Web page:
The Collapse of Canada’s NDP

The Trudeau family is back in the political seat of governance. Justin Trudeau, Canada’s second youngest leader, will occupy a position his father so comprehensively dominated. Stephen Harper was tossed out of office after having remade the conservative movement in Canada, putting forth a mix of vulgar incitements (the niqab debate; stripping citizenship; anti-terrorist platforms), neoliberal trade policies, and hammed up promises of Canadian glory.

The story of the 2015 election may well be remembered as one when Harper, after nearly ten years in power, finally lost his hold. But it should be remembered as one where the third force of Canadian politics failed to gain power. The New Democratic Party, a party that should have come up with more heft, simply slid away in the last weeks of the campaign.

It did not seem that way at first. Rachel Notley’s victory in Alberta in May suggested that the NDP could match it even in conservative ridings. And the party’s opposition to such police state bunk as C-51 had earned it status as a challenger. Tom Mulcair, in other words, seemed to be doing something right.

At the voting booths, Mulcair was placed through the wringer. The flirting voters, having tantalised the party strategists, were leaving in droves. The party that should have provided a genuine alternative to the Liberal centrist model of elitist capture was soundly crushed.

At the dissolution of parliament, the NDP had 95 seats. At the end of Monday night, it had 40, by any stretch a catastrophic collapse of its base. Its solid Quebec support disintegrated. Mulcair himself barely beat off a challenge in his own riding from the Liberal contender.

An NDP strategist suggested he had not been “angry” enough.[1] He was certainly not charming enough, not like his predecessor, Jack Layton, who managed to win support in Quebec in 2011 in dramatic fashion. The passion was lacking; the businesslike manner was underwhelming. Harper’s legacy in Canadian politics has been so profound in the way it has trundled angry politics onto centre stage.

Instead, the brow beaten Mulcair had to suggest before a hundred supporters or so at the Palais des congrès de Montréal that “this election had to do with change, and today Canadians have turned the page on the last 10 years and have rejected fear and divisiveness.”

The Liberal triumph, in contrast, stole a march on perceived NDP softness, even if Mulcair did seem firm on such points as deficit spending. (Like the Conservatives, the line here was the unimpeachable glory of the balanced budget.) On points such as the niqab ban, Mulcair found himself trapped between Harper’s purported majoritarian sentiment and Quebec sovereigntist Gilles Duceppe, who heartily agreed with such measures.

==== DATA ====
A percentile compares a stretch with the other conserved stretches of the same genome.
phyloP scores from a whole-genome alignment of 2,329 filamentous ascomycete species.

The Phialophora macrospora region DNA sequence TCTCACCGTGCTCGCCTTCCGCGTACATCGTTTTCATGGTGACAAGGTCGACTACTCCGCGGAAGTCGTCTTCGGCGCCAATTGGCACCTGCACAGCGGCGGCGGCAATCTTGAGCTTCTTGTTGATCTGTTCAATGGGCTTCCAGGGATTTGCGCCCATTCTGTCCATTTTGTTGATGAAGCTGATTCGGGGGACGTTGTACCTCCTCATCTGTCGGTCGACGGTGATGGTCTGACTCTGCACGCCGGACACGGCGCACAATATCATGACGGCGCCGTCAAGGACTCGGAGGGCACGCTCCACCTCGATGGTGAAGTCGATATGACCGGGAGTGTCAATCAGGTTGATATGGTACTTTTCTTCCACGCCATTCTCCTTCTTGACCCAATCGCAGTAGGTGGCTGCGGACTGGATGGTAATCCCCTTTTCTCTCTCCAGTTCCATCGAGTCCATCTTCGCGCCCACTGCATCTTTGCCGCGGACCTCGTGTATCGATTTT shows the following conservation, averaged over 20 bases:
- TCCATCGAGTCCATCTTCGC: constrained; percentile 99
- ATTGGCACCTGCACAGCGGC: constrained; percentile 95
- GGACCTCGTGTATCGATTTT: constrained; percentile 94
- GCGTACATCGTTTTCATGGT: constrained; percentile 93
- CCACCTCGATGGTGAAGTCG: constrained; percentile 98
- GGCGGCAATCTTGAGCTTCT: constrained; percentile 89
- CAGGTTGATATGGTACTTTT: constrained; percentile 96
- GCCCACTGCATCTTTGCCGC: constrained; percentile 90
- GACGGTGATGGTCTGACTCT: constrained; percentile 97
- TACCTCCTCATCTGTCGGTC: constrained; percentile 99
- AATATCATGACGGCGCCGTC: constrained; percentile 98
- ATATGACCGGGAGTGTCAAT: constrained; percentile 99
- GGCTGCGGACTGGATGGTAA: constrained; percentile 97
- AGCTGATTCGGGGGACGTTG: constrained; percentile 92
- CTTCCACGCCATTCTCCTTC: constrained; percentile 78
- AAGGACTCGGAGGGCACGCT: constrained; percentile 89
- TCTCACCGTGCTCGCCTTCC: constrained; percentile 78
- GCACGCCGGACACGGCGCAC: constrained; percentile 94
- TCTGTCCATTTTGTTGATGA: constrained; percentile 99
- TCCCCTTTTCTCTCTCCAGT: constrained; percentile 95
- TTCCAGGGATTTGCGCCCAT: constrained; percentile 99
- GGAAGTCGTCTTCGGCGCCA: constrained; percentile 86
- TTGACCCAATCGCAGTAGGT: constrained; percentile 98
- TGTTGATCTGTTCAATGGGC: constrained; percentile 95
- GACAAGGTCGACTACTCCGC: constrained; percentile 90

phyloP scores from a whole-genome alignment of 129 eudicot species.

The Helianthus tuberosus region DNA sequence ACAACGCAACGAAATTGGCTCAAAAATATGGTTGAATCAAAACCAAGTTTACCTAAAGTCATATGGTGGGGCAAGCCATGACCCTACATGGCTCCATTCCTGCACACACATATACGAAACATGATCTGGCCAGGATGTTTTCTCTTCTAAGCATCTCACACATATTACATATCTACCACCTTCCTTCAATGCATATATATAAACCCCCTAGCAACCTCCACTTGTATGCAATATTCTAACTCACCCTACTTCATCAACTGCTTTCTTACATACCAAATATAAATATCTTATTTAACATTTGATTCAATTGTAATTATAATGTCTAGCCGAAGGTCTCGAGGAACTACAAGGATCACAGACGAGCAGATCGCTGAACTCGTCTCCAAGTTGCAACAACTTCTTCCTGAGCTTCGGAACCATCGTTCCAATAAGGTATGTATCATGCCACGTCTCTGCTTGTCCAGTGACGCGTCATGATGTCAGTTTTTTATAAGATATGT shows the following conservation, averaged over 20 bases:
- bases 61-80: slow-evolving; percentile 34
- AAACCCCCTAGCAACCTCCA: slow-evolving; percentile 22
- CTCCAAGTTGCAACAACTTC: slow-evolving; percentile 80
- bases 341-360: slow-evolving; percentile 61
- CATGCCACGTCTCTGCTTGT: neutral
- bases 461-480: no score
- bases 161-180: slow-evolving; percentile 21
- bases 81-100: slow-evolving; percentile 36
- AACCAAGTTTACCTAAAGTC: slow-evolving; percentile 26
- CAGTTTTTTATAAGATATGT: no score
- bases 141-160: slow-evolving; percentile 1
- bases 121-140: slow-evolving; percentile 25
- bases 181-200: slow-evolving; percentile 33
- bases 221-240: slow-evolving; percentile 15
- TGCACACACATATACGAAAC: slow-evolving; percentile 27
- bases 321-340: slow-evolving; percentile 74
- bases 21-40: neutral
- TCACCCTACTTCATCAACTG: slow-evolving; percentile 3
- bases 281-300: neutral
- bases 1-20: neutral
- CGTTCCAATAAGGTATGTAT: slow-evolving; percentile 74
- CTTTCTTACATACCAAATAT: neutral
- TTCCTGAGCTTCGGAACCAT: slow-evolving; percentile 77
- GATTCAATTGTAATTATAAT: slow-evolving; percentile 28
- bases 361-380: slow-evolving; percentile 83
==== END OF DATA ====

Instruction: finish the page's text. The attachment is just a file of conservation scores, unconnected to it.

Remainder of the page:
Commentators have hit upon strained similarities – that the country’s 15th decade seemed much like its 10th – 1957-1967. Robert Wright surmised that Canadian “distemper” was not picked up by the managerial types in the form of John Diefenbaker and Lester B. Pearson. Grey Canada had had enough by 1968, ushering in an age of Trudeaumania. Nothing like that is in the wings on this occasion.

There is the usual chatter about reforms the Liberals might initiate. There are mutterings about overhauling the antiquated first past the post electoral system that disenfranchises more than enfranchises – and a range of other measures that are simply unlikely to happen.

Will Trudeau wind back the militarised establishment, and Harper’s trashing of “soft power” options? The latter made Canada a suitably aggressive deputy of US foreign policy. Or will the newly elected leader puncture the security, surveillance state, which the Liberals backed?

The Anti-terrorism Act, 2015, had Trudeau’s support, which effectively pitted the legislature against the spirit of the Canadian Charter of Rights and Freedoms. The Canadian Civil Liberties Association and Canadian Journalists for Free Expression have argued that parts of the C-51 legislation violate that sacred document “in a manner that is not justified in a free an democratic society.”[2]

It should be remembered that it was the Liberals who created C-11, Canada’s own variant of the Stop Piracy Online Act, a statutory creation it subsequently help pass with the Tories. (Fittingly, much of this spirit can be found in the Trans-Pacific Partnership Agreement’s Intellectual Property chapter.)

While Trudeau promises much, the element of posturing is fundamental. In debates, he may well have been aggressive against Harperism, but in votes, he did something else. He skipped the final vote on C-24, otherwise known as the “Strengthening Canadian Citizenship Act”, the same act he so roundly condemned as creating a second-tier of citizens.   He backed, along with 29 other Liberals, Bill C-7, given the rather colourful title “Zero Tolerance for Barbaric Cultural Practices Act”.

The centrist, in short, is cursed by calculated compromises that reactionaries do not need to consider. The only ideology of relevance there is one of worn appearances that may, given a moment, vanish. The NDP tended to be less burdened by that legacy. When it came to the polling both, that qualifying feature did not prove enough.




Binoy Kampmark was a Commonwealth Scholar at Selwyn College, Cambridge. He lectures at RMIT University, Melbourne. Email: